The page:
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March 2019



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Alchemilla Rampant

I’ve spent an hour this afternoon doing nothing but slash Alchemilla mollis to the ground and barrow it off to the compost heap. And I’ve only finished one bed. In one of Graham Stuart Thomas’s books, probably Plants for Ground Cover, there’s a photograph captioned ‘Alchemilla mollis in complete control.’ That’s pretty much the idea the wretched plant has got here: it’s everywhere. In late spring and early summer the pleated leaves hold moisture magically.

The acid yellow flowers set off spring blooms and are very useful in a vase; one rose can look a picture with a frill of Lady's Mantle. By this time of year though, the flowers are turning brown, wind and rain have made the long stems flop and it’s starting to look a mess. It still looks a mess when cut down but new foliage will soon put that right. Heigh ho, at least two more sessions to finish the job.

Another thing there's far too much of: crocosmias, or montbretias as people call them. I hate them! The plant right outside the kitchen window has massive sword-like leaves, which are now as tall as I am, and eyeball-searing flowers. The flower just doesn’t merit the enormous space taken up by all that foliage, which will have to be got rid of later on. There are clumps of smaller varieties all over the garden; like everything else here, they’ve been allowed to spread wherever they like. They’re tough to dig up because it’s almost impossible to get out every last little fragment of bulb. Horrid things. I shouldn't condemn the whole species. I do like the well-behaved variety ‘Solfaterre’, which has bronzy foliage and soft apricot flowers. Pretty and no trouble at all.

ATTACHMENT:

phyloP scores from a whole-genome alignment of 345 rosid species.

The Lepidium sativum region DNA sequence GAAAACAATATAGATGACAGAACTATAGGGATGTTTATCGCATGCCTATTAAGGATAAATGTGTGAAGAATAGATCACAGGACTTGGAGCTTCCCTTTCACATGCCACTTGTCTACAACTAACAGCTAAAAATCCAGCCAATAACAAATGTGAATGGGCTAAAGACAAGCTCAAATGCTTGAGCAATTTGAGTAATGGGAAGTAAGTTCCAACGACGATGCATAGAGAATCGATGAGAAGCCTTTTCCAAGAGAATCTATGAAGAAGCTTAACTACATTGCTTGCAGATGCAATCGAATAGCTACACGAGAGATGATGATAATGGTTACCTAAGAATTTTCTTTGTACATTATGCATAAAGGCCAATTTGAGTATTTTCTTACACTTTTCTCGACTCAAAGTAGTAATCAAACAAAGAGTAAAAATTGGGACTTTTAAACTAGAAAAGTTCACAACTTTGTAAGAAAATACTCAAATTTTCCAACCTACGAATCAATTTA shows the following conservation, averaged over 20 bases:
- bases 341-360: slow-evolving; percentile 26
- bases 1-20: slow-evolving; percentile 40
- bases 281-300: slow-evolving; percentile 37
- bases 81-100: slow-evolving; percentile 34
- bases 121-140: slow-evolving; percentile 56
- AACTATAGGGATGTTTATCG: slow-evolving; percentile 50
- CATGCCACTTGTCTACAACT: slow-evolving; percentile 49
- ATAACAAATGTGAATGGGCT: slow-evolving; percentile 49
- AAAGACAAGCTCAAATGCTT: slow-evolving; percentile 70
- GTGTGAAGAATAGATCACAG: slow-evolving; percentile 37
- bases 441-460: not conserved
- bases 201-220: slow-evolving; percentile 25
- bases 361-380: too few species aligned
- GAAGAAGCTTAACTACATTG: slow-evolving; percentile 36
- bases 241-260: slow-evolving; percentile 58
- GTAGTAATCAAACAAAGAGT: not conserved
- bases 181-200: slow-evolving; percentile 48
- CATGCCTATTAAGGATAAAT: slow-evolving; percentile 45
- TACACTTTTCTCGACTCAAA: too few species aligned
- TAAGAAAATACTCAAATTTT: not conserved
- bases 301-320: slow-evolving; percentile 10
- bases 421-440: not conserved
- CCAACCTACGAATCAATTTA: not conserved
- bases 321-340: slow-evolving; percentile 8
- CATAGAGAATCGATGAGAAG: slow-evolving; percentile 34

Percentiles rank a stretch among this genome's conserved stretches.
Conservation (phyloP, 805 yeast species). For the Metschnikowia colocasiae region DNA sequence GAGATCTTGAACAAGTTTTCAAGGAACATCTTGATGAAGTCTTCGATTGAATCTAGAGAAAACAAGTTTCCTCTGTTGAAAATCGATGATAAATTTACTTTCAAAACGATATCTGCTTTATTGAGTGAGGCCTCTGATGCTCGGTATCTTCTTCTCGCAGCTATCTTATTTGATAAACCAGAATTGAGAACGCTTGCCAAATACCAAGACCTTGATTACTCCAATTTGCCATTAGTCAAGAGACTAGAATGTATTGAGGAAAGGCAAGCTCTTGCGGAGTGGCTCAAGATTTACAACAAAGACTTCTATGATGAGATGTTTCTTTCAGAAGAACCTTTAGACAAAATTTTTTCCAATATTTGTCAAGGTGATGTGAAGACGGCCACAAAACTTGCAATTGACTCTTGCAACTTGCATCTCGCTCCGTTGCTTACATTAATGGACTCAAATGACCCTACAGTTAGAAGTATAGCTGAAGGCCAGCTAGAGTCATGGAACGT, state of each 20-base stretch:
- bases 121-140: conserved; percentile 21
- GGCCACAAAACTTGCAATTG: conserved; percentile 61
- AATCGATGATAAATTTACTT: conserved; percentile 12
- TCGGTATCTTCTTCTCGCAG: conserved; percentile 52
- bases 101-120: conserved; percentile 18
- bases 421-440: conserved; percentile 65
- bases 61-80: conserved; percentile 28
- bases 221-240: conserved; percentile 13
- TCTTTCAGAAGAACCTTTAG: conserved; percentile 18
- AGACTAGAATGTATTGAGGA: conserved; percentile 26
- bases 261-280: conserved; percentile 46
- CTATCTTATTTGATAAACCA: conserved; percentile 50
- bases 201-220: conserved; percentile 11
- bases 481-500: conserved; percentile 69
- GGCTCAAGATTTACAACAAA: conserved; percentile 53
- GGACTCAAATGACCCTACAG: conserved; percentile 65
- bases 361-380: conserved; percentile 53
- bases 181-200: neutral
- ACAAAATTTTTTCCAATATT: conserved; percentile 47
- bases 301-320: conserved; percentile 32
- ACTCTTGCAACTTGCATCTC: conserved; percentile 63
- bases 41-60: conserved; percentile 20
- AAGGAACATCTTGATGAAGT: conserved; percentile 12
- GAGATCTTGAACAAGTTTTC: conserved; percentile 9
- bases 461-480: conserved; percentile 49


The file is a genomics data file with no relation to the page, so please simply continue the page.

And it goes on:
So far, my plans for my new garden consist largely of listing things which I shall have to get someone else to chop down or dig up for me. Then I’ll get planting.


This made me smile, because I love alchemilla (which I don't have enough of in my new garden) and was just thinking about how much I miss the crocosmia at my old house! I agree about the foliage, though, especially when it's all died back (I have not-so-fond memories of tearing up huge chunks of the stuff!) I will look out for Solfaterre.
I love alchemilla, too, but I suppose 'assez c'est bien ...'
Alchemilla alpina is rather more modest, but then less usable (I've got a jug full of the mollis brightening things up right beside me).
I do like it, it's just too much, as cornflower says.


Awful plants

What I hate, hate, hate is something called goutweed. Do you have it over there? Some people here actually plant the da*# stuff, but it takes over and grows and grows. We got some somehow, and I'm always asking Tom to pull it out. We don't even put it in the woods as a pulled out deadish thing because I think it would resurrect and spread.

Re: Awful plants

Hi Nan, I had to Google goutweed and yes, we certainly do have it. Known here as ground elder or Bishop's Weed. So deceptively pretty in flower, so terribly hard to get rid of. Can you hate it as much as bindweed? :-)


I love alchemilla m. - it's all over the place now - but I don't have crocosima. Maybe I should plant it as it looks cheerful, though I suppose it might die in our colder winters.
Yes, ground elder is a nightmare but you can keep it out of the flowerbeds if you persevere, also it's possible to unwind bindweed and kill it with glyphosate.
The one plant I really loathe is allium italicum - I must remember to blog a warning about planting it because I deeply regret doing so.

Re: Invaders

I suppose it might die
! It's tough as old boots and grows in hedgerows. The better varieties do need a little shelter.
Do you mean Arum italicum? I like it but it is a so-and-so to get rid of. Strictly for the wild garden.


Re: Invaders

Yes, I do mean arum italicum - senior moment, sorry. About six years ago I planted one and now it is all over my garden, spread by the birds. I put it on the bonfire, and now it grows around the edge of that too